Write your list of responsibilities to your hearts content, then put yourself in the shoes of the recruiter, will you really be interested in reading that list, having already read a long list of career objectives that are seem like you are hoping for the best? Start cutting that list, including where some are actually saying the same thing but worded differently and some where it was a team responsibility, focus on your individual responsibilities that you will be confident to be given.


I would recommend 4 – 5 responsibilities. The aim of the CV is to grab the attention so you can get that foot in the door so as to elaborate and build further in an interview. 


[Read More: 15 Essential Procurement Interview Questions and Their Answers]


Resume Mistake # 4: No Mention of Key Achievements in the Current or Previous Roles 


Choose a key achievement and spend some time and space on your CV focussing on this and explaining it concisely yet with more detail that anything else.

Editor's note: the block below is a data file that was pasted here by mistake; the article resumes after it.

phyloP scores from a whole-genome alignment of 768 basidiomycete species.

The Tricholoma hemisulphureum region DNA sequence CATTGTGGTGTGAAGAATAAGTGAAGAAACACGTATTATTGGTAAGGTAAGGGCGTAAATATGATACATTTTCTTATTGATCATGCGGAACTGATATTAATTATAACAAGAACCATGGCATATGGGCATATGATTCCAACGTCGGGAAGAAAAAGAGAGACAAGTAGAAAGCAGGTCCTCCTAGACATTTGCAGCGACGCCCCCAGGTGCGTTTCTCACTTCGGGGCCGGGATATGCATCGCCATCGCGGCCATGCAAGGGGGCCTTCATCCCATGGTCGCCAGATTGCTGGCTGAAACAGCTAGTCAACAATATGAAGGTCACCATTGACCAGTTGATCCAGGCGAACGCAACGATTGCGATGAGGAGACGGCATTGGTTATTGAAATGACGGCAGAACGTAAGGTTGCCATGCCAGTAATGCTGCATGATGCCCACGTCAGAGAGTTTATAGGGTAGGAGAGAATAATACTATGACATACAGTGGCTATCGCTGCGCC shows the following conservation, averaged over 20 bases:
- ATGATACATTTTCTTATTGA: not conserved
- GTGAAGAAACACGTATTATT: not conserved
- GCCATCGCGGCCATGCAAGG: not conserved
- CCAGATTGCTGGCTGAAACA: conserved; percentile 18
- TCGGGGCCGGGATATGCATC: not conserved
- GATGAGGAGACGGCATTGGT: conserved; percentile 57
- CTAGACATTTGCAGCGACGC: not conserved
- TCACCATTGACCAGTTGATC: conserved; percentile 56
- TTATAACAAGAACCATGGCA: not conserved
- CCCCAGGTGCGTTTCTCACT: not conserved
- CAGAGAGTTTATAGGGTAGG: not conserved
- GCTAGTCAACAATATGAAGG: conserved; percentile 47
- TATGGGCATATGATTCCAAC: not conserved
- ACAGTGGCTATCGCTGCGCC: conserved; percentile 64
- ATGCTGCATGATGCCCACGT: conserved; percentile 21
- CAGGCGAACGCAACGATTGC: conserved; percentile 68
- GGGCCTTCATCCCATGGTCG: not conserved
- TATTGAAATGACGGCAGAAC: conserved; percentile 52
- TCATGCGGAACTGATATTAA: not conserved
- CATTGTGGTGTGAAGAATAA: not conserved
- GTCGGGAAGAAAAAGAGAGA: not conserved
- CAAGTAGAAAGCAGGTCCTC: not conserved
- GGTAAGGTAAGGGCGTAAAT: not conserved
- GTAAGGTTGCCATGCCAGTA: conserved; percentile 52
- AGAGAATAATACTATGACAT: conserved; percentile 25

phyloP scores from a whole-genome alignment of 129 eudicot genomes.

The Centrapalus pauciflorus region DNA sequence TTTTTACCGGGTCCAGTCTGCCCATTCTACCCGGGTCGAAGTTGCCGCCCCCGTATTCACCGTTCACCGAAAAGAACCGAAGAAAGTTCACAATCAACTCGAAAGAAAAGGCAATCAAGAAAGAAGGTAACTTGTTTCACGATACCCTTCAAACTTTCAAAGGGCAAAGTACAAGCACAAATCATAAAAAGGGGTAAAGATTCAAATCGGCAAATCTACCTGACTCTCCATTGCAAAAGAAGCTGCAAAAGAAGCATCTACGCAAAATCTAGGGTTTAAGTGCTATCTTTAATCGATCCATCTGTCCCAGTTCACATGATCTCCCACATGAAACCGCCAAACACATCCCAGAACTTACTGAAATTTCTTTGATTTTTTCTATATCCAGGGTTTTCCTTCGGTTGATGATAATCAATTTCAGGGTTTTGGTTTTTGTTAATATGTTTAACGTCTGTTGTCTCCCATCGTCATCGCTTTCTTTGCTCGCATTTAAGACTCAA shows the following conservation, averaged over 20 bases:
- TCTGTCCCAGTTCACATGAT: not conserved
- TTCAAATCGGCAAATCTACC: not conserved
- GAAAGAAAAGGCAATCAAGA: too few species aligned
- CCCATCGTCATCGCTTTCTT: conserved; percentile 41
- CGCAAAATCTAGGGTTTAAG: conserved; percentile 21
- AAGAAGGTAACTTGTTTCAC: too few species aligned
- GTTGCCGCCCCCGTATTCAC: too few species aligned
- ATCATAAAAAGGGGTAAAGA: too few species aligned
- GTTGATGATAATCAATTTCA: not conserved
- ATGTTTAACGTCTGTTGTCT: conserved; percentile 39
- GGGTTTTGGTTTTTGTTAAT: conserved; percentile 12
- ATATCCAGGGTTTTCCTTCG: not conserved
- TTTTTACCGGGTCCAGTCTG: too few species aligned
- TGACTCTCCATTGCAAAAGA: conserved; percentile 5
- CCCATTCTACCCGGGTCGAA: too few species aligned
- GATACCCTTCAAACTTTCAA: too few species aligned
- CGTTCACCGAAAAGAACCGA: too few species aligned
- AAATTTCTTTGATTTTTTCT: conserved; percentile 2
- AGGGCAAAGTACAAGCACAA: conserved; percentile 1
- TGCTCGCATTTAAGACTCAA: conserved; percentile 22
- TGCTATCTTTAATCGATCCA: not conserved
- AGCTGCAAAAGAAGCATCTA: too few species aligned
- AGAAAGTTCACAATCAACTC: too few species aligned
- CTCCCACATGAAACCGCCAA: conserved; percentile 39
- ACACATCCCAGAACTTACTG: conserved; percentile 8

How can you do this?


Use S.M.A.R.T. to help you. SMART means Specific, Measurable, Attainable, Relevant and Time-Based/specific.


For example, if you have improved the on-time delivery for the business, you should mention that in your role as, for example, demand planner or supply chain manager, you improved the forecast accuracy (Specific) which in turn resulted in better availability of the product (attainable) thus improving the on-time delivery of that product for the business (Time-specific) and therefore revenue. Then mention the customer-service KPI (relevant)and then on-time delivery KPI from 65 to say 85 (Measurable)


So, a supply chain hiring manager, what I am most interested in is what you have achieved as this opens points of discussion. Mentioning facts and figures of what key achievements you have attained give a recruiting manager something to want to explore such as how have you done this, what were the key driving forces behind this achievement and how long did it take for you to attain that etc.